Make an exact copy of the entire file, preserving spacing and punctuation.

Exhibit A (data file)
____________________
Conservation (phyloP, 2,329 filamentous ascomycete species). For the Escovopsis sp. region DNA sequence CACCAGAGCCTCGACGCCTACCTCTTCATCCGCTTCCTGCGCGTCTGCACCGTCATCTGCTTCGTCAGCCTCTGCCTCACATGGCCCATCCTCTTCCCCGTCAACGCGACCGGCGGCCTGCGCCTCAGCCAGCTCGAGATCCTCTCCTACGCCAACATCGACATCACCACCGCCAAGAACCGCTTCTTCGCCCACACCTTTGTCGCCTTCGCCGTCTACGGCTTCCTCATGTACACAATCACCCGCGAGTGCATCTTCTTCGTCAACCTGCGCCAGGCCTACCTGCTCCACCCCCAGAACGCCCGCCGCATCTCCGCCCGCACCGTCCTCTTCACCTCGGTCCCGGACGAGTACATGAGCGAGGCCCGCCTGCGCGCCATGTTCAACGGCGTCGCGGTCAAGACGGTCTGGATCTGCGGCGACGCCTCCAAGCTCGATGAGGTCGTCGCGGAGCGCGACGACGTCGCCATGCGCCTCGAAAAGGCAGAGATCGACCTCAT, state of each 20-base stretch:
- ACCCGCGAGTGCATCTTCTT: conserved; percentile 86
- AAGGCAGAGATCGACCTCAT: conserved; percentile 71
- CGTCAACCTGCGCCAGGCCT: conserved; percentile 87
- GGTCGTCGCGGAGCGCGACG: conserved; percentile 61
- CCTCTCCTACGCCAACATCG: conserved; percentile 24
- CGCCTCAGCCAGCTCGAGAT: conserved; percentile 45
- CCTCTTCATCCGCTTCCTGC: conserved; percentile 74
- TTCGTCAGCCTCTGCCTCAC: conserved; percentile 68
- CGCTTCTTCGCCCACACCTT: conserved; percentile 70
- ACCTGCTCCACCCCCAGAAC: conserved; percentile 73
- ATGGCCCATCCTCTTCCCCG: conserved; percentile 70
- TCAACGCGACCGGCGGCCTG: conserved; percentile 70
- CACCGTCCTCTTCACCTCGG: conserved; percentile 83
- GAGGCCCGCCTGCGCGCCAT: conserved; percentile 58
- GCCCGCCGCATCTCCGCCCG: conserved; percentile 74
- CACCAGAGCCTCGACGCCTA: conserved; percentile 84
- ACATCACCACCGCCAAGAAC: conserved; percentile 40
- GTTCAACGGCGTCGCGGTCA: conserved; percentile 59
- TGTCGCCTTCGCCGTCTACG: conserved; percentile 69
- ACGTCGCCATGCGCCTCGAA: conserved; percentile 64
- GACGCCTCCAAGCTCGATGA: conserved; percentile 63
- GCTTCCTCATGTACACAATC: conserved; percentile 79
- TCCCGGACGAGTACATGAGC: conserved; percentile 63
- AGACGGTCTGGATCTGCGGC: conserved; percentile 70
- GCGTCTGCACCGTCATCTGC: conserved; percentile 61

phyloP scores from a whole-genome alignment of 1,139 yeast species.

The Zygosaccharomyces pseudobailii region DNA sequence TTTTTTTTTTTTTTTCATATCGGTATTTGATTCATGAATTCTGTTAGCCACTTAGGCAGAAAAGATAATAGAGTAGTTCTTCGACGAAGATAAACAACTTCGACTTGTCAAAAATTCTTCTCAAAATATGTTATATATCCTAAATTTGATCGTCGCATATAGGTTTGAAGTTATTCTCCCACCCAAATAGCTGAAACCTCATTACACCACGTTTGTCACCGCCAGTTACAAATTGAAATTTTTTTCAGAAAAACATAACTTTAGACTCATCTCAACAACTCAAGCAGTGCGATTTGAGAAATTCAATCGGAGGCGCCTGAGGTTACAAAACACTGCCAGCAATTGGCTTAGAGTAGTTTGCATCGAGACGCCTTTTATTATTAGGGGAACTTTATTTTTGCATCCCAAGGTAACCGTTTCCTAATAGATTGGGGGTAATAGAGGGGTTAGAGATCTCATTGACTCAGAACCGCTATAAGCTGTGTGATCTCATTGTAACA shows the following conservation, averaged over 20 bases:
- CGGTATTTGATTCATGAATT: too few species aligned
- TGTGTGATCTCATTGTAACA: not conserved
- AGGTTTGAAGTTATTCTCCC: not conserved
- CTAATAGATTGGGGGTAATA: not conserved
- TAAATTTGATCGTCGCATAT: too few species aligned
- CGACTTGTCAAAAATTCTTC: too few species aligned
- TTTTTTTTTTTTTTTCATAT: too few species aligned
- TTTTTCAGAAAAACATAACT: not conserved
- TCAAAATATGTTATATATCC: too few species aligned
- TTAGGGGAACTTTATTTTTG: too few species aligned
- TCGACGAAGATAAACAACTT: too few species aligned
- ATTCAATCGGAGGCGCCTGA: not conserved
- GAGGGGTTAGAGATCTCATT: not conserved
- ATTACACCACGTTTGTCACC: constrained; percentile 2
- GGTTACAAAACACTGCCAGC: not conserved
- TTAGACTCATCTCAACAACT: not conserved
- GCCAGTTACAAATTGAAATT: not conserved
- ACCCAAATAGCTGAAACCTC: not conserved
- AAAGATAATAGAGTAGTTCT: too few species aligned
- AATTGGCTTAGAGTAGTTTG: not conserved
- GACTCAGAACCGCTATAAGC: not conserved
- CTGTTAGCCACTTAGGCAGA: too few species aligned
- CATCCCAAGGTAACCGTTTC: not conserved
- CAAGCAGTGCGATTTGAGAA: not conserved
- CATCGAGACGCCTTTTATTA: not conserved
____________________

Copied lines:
Conservation (phyloP, 2,329 filamentous ascomycete species). For the Escovopsis sp. region DNA sequence CACCAGAGCCTCGACGCCTACCTCTTCATCCGCTTCCTGCGCGTCTGCACCGTCATCTGCTTCGTCAGCCTCTGCCTCACATGGCCCATCCTCTTCCCCGTCAACGCGACCGGCGGCCTGCGCCTCAGCCAGCTCGAGATCCTCTCCTACGCCAACATCGACATCACCACCGCCAAGAACCGCTTCTTCGCCCACACCTTTGTCGCCTTCGCCGTCTACGGCTTCCTCATGTACACAATCACCCGCGAGTGCATCTTCTTCGTCAACCTGCGCCAGGCCTACCTGCTCCACCCCCAGAACGCCCGCCGCATCTCCGCCCGCACCGTCCTCTTCACCTCGGTCCCGGACGAGTACATGAGCGAGGCCCGCCTGCGCGCCATGTTCAACGGCGTCGCGGTCAAGACGGTCTGGATCTGCGGCGACGCCTCCAAGCTCGATGAGGTCGTCGCGGAGCGCGACGACGTCGCCATGCGCCTCGAAAAGGCAGAGATCGACCTCAT, state of each 20-base stretch:
- ACCCGCGAGTGCATCTTCTT: conserved; percentile 86
- AAGGCAGAGATCGACCTCAT: conserved; percentile 71
- CGTCAACCTGCGCCAGGCCT: conserved; percentile 87
- GGTCGTCGCGGAGCGCGACG: conserved; percentile 61
- CCTCTCCTACGCCAACATCG: conserved; percentile 24
- CGCCTCAGCCAGCTCGAGAT: conserved; percentile 45
- CCTCTTCATCCGCTTCCTGC: conserved; percentile 74
- TTCGTCAGCCTCTGCCTCAC: conserved; percentile 68
- CGCTTCTTCGCCCACACCTT: conserved; percentile 70
- ACCTGCTCCACCCCCAGAAC: conserved; percentile 73
- ATGGCCCATCCTCTTCCCCG: conserved; percentile 70
- TCAACGCGACCGGCGGCCTG: conserved; percentile 70
- CACCGTCCTCTTCACCTCGG: conserved; percentile 83
- GAGGCCCGCCTGCGCGCCAT: conserved; percentile 58
- GCCCGCCGCATCTCCGCCCG: conserved; percentile 74
- CACCAGAGCCTCGACGCCTA: conserved; percentile 84
- ACATCACCACCGCCAAGAAC: conserved; percentile 40
- GTTCAACGGCGTCGCGGTCA: conserved; percentile 59
- TGTCGCCTTCGCCGTCTACG: conserved; percentile 69
- ACGTCGCCATGCGCCTCGAA: conserved; percentile 64
- GACGCCTCCAAGCTCGATGA: conserved; percentile 63
- GCTTCCTCATGTACACAATC: conserved; percentile 79
- TCCCGGACGAGTACATGAGC: conserved; percentile 63
- AGACGGTCTGGATCTGCGGC: conserved; percentile 70
- GCGTCTGCACCGTCATCTGC: conserved; percentile 61

phyloP scores from a whole-genome alignment of 1,139 yeast species.

The Zygosaccharomyces pseudobailii region DNA sequence TTTTTTTTTTTTTTTCATATCGGTATTTGATTCATGAATTCTGTTAGCCACTTAGGCAGAAAAGATAATAGAGTAGTTCTTCGACGAAGATAAACAACTTCGACTTGTCAAAAATTCTTCTCAAAATATGTTATATATCCTAAATTTGATCGTCGCATATAGGTTTGAAGTTATTCTCCCACCCAAATAGCTGAAACCTCATTACACCACGTTTGTCACCGCCAGTTACAAATTGAAATTTTTTTCAGAAAAACATAACTTTAGACTCATCTCAACAACTCAAGCAGTGCGATTTGAGAAATTCAATCGGAGGCGCCTGAGGTTACAAAACACTGCCAGCAATTGGCTTAGAGTAGTTTGCATCGAGACGCCTTTTATTATTAGGGGAACTTTATTTTTGCATCCCAAGGTAACCGTTTCCTAATAGATTGGGGGTAATAGAGGGGTTAGAGATCTCATTGACTCAGAACCGCTATAAGCTGTGTGATCTCATTGTAACA shows the following conservation, averaged over 20 bases:
- CGGTATTTGATTCATGAATT: too few species aligned
- TGTGTGATCTCATTGTAACA: not conserved
- AGGTTTGAAGTTATTCTCCC: not conserved
- CTAATAGATTGGGGGTAATA: not conserved
- TAAATTTGATCGTCGCATAT: too few species aligned
- CGACTTGTCAAAAATTCTTC: too few species aligned
- TTTTTTTTTTTTTTTCATAT: too few species aligned
- TTTTTCAGAAAAACATAACT: not conserved
- TCAAAATATGTTATATATCC: too few species aligned
- TTAGGGGAACTTTATTTTTG: too few species aligned
- TCGACGAAGATAAACAACTT: too few species aligned
- ATTCAATCGGAGGCGCCTGA: not conserved
- GAGGGGTTAGAGATCTCATT: not conserved
- ATTACACCACGTTTGTCACC: constrained; percentile 2
- GGTTACAAAACACTGCCAGC: not conserved
- TTAGACTCATCTCAACAACT: not conserved
- GCCAGTTACAAATTGAAATT: not conserved
- ACCCAAATAGCTGAAACCTC: not conserved
- AAAGATAATAGAGTAGTTCT: too few species aligned
- AATTGGCTTAGAGTAGTTTG: not conserved
- GACTCAGAACCGCTATAAGC: not conserved
- CTGTTAGCCACTTAGGCAGA: too few species aligned
- CATCCCAAGGTAACCGTTTC: not conserved
- CAAGCAGTGCGATTTGAGAA: not conserved
- CATCGAGACGCCTTTTATTA: not conserved